Pitfalls when implementing conformalized mean curvature flow

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Here're some notes to avoid (common? obvious?) pitfalls when implementing conformalized mean curvature flow ("Can Mean-Curvature Flow Be Made Non-Singular?" [Kazhdan et al. 2012]).

Naively building a smoothing operation out of the identity matrix (data term) and a discrete pointwise Laplacian (smoothness term) would lead to iterations looking something like this:

``````L = cotmatrix(V,F);
I = speye(size(L));
U = V;
while true
M = massmatrix(U,F,'barycentric');
U = (I-delta*M\L)\U;
tsurf(F,U)
drawnow;
end
``````

This is vary badly scaled as we need to first invert the mass matrix, introducing numerical problems if our mesh is irregular, and then solve the system.

Algebraically we can fix these issues by multiplying both sides of the system by our mass matrix:

``````L = cotmatrix(V,F);
U = V;
while true
M = massmatrix(U,F,'barycentric');
U = (M-delta*L)\(M*U);
tsurf(F,U)
drawnow;
end
``````

This solution might converge for very small delta values, but eventually the surface positions U will converge on a single point and our floating point representation will run out of precision. In our context, the problem will be that entries in our diagonal mass matrix will degenerate because triangles in our mesh are degenerating.

So for numerical reasons we must normalize the positions at every step. There are various ways we could do this, here I show normalizing the surface to have unit surface area:

``````L = cotmatrix(V,F);
U = V;
while true
M = massmatrix(U,F,'barycentric');
U = (M-delta*L)\(M*U);
U = U/sqrt(sum(doublearea(U,F))*0.5);
tsurf(F,U)
drawnow;
end
``````

This is better, but still might only converge for small delta values and even then eventually diverge. The problem this time is a bit more subtle. Our mesh is unit area, but "floating" in space. Importantly, it's floating away from the origin. Thus to store the coordinates, we're wasting precision on each vertex by also storing this global translation. We eventually run into the same problem as before. Thus we should recenter the mesh around the origin at each step. Again, many ways to do this, but I show centering the centroid:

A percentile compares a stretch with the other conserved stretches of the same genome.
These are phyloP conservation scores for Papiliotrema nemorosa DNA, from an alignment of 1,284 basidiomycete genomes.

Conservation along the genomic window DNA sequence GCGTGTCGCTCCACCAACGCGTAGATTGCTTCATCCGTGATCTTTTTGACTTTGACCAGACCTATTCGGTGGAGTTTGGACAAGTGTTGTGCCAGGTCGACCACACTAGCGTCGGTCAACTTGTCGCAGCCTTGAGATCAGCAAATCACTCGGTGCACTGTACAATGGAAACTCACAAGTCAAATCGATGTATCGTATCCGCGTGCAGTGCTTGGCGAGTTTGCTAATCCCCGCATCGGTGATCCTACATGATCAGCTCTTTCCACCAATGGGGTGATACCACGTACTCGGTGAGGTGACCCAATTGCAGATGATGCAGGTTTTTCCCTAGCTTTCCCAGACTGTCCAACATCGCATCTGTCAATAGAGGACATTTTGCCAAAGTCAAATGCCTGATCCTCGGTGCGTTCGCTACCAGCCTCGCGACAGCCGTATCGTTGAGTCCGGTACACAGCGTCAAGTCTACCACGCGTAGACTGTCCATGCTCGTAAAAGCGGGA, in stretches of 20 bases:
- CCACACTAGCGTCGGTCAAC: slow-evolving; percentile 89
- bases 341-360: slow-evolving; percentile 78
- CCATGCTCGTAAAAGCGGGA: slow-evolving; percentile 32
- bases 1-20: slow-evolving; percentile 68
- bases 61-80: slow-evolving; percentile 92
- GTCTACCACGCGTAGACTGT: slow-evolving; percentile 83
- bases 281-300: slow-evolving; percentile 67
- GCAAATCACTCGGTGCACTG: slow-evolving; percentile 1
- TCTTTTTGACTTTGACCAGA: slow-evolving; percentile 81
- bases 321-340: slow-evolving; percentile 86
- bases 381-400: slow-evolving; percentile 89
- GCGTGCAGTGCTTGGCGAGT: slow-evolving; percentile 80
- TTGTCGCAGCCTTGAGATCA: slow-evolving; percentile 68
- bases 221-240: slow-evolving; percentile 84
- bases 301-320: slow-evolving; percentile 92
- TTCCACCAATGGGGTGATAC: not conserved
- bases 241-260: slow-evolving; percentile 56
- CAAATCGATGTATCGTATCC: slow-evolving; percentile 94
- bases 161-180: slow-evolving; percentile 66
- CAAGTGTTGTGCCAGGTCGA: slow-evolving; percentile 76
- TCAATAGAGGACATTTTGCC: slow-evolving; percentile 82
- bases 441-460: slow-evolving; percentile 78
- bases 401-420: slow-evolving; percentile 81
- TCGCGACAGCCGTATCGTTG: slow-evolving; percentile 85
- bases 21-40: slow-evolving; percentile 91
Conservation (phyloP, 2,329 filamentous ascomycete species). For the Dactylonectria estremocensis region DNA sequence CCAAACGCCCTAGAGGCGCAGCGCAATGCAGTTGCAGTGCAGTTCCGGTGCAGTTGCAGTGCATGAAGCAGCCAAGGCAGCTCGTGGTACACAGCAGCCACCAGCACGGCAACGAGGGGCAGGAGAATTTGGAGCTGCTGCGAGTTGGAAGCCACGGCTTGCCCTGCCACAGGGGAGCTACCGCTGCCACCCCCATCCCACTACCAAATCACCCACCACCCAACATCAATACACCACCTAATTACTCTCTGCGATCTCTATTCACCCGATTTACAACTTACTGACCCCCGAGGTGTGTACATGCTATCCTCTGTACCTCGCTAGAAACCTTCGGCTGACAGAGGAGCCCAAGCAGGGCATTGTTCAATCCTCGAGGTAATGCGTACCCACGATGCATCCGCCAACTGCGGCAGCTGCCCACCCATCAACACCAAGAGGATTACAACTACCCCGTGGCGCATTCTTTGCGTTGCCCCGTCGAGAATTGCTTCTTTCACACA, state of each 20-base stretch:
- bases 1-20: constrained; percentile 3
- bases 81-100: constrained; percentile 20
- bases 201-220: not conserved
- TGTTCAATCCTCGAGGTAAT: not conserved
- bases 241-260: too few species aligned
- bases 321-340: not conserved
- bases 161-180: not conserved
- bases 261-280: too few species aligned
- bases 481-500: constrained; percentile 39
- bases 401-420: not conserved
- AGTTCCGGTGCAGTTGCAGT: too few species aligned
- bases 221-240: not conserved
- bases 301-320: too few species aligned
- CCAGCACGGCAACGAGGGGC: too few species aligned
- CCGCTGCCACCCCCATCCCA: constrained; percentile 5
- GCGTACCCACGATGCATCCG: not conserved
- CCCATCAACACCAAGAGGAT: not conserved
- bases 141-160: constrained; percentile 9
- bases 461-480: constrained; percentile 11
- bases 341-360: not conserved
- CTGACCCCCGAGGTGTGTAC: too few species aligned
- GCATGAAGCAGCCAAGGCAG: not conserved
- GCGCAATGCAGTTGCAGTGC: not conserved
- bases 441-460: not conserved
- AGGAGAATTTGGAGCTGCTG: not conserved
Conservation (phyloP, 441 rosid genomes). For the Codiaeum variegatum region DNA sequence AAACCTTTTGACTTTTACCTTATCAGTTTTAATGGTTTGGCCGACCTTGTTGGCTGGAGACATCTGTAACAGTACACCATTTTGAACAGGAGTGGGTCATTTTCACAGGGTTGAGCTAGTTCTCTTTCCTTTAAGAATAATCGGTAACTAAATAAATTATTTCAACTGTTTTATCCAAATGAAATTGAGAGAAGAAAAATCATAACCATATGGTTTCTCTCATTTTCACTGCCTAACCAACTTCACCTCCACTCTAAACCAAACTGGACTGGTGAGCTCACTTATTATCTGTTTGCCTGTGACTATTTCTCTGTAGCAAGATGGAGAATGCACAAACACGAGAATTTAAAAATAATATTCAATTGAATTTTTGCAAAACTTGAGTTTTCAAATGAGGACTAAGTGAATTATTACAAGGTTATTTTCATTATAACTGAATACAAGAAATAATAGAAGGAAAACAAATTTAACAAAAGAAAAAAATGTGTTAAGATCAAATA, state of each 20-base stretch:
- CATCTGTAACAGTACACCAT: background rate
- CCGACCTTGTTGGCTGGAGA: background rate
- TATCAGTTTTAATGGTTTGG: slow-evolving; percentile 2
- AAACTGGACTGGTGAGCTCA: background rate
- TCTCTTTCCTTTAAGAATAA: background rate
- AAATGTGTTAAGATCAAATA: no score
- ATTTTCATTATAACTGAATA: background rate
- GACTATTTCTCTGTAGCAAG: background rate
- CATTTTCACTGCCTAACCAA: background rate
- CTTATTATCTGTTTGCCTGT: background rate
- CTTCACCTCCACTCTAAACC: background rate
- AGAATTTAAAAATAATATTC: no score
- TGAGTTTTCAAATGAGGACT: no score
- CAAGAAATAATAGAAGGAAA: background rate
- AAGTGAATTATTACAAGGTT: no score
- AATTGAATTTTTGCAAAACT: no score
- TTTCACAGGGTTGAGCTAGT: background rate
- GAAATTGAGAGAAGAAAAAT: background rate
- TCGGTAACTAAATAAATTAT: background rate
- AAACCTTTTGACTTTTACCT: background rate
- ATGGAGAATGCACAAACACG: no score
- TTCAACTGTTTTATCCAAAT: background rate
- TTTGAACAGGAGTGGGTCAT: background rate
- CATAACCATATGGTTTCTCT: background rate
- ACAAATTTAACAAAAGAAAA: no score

``````L = cotmatrix(V,F);
U = V;
while true
M = massmatrix(U,F,'barycentric');
U = (M-delta*L)\(M*U);
U = U/sqrt(sum(doublearea(U,F))*0.5);
U = bsxfun(@minus,U,centroid(U,F));
tsurf(F,U)
drawnow;
end
``````

Depending on the quality of the original mesh we should now be able to take quite huge time steps and still see convergence (e.g. `delta = 1e12`!).

Important: Normalizing the surface area and recentering at the origin are necessary for numerics, not just visualization.

Note: Convergence means that our mesh flows to the sphere. However, the mesh may still slide around on the sphere. The problem being that any MÃ¶bius transformation is allowed by the flow. Eventually vertices may group up at a pole on the sphere and our mass matrix will degenerate.